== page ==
Brokers are crucial linchpins in development aid: they are tasked with connecting the deep-pocket institutional donors with those in poor countries whose lives the donors dream of transforming. Low-level brokers are particularly important, since they implement programs and projects on the ground, and thus have an outsize influence on whether a donor goal is achieved - or not.
Much of the development community’s talk of transformation is at a high level of abstraction: How can we do development differently? How do we choose the most promising theory of change? What do agencies need to get serious on changing social norms? and What about Problem-driven Iterative Adaption? These questions are formulated and discussed in the corridors of power of the vast international organizations, thousands of miles from the beneficiaries they hope to help. In the end, however, the principals will have to depend on their agents: brokers, guides, translators, fixers, or go-betweens.
This paper provides a worm’s eye view of brokers along the aid chain in Malawi between 1998 and 2017. I take a bottom-up view of the development aid chain that starts with donors at the top and citizens at the bottom. From various experiences in rural Malawi, I learned what can go wrong when the organizations that dream of helping the poor attempt to turn donor dreams into reality. Understanding what, and why, things go wrong requires getting to know brokers along the aid chain: What are their aspirations? Their insecurities? Their familial obligations?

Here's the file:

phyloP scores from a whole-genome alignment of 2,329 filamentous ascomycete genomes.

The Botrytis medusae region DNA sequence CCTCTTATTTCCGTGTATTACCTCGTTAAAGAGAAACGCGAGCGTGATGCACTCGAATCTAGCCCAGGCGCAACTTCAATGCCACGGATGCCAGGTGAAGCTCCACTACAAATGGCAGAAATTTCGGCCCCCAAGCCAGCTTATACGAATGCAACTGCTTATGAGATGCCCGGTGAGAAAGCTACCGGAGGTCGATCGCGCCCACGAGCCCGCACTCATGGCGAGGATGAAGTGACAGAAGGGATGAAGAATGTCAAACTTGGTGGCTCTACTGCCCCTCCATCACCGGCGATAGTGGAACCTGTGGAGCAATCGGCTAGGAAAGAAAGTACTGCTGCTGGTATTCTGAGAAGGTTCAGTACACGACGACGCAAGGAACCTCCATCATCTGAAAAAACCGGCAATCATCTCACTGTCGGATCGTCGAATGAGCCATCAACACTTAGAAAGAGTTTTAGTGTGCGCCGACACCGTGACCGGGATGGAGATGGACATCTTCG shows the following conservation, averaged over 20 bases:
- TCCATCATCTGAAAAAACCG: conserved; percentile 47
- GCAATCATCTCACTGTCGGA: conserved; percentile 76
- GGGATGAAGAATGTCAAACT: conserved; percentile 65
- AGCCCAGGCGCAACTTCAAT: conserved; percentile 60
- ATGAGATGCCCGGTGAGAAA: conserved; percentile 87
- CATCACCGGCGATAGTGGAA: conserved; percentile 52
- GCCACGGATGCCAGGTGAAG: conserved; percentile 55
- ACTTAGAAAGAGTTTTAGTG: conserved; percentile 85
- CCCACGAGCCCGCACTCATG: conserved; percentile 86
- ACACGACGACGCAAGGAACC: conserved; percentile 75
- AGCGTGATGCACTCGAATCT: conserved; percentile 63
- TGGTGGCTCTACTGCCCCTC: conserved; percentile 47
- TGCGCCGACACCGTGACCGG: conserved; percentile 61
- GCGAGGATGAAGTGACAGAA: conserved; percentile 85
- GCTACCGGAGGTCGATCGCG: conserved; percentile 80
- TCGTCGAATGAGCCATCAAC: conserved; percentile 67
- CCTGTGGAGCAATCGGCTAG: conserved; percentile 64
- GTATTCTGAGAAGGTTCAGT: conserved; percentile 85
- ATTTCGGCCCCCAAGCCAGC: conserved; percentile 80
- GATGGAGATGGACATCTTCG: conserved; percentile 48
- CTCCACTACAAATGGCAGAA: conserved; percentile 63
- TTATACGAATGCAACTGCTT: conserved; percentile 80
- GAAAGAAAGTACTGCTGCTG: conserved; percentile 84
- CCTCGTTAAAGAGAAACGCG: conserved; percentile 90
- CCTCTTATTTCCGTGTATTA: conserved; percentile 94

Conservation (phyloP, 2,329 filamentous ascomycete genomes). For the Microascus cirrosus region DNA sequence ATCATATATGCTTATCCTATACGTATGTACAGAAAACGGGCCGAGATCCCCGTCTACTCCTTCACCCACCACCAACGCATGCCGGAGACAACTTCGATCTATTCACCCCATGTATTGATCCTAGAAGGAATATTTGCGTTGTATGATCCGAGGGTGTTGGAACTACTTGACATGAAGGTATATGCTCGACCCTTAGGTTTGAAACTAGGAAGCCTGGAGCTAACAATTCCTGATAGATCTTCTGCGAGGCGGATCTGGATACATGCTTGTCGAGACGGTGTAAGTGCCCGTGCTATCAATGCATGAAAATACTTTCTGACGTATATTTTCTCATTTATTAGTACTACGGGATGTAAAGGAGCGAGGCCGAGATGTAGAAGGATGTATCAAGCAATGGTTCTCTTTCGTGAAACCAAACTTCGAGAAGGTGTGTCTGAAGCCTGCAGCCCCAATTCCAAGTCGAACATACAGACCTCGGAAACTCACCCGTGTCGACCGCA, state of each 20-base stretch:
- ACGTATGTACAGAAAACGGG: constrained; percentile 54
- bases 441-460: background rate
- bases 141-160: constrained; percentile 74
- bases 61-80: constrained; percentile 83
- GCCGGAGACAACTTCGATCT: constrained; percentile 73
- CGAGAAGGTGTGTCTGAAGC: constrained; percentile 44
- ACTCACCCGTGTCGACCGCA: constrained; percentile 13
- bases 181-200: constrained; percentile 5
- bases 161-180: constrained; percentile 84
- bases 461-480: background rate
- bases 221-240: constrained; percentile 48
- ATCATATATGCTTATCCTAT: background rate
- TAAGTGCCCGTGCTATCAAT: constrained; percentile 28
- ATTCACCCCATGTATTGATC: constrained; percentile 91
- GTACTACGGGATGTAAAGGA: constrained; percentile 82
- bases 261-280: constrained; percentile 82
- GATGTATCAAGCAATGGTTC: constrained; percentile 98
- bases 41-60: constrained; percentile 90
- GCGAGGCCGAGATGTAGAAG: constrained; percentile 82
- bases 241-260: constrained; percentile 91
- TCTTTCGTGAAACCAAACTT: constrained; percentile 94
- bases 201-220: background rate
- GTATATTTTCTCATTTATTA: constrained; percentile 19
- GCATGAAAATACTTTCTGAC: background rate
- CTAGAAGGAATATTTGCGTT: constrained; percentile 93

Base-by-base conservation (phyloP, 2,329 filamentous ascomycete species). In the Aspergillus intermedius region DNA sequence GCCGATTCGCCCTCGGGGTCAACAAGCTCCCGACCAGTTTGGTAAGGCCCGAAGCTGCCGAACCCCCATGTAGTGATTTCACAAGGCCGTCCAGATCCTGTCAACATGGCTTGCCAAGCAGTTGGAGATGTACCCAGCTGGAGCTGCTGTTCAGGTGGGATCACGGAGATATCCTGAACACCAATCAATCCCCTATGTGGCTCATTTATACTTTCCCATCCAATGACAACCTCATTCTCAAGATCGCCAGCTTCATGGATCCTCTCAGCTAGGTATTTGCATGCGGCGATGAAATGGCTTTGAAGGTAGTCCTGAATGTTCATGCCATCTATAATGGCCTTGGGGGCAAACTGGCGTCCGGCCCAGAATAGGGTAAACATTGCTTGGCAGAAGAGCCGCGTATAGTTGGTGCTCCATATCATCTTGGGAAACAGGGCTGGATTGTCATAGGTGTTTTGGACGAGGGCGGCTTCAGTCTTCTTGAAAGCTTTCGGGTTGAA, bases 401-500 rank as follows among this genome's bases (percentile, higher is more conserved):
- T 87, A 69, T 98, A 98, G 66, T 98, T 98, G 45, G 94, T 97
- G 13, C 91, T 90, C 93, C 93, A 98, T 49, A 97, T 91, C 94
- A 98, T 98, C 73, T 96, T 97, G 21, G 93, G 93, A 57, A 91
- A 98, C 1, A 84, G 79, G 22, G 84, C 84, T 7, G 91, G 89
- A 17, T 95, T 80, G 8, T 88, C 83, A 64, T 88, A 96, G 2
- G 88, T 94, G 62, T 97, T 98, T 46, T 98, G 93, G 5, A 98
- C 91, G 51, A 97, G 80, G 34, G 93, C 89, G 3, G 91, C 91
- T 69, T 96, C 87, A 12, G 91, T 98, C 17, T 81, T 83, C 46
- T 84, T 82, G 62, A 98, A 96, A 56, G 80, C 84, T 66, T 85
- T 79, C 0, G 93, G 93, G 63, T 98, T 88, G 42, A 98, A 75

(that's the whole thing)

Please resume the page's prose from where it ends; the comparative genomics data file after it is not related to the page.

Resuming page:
This work is part of the Department for International Development’s ‘Research on Improving Systems of Education’ (RISE) Programme
Watkins, S. Development Aid: What Can Go Wrong and Why? RISE Working Paper 17/014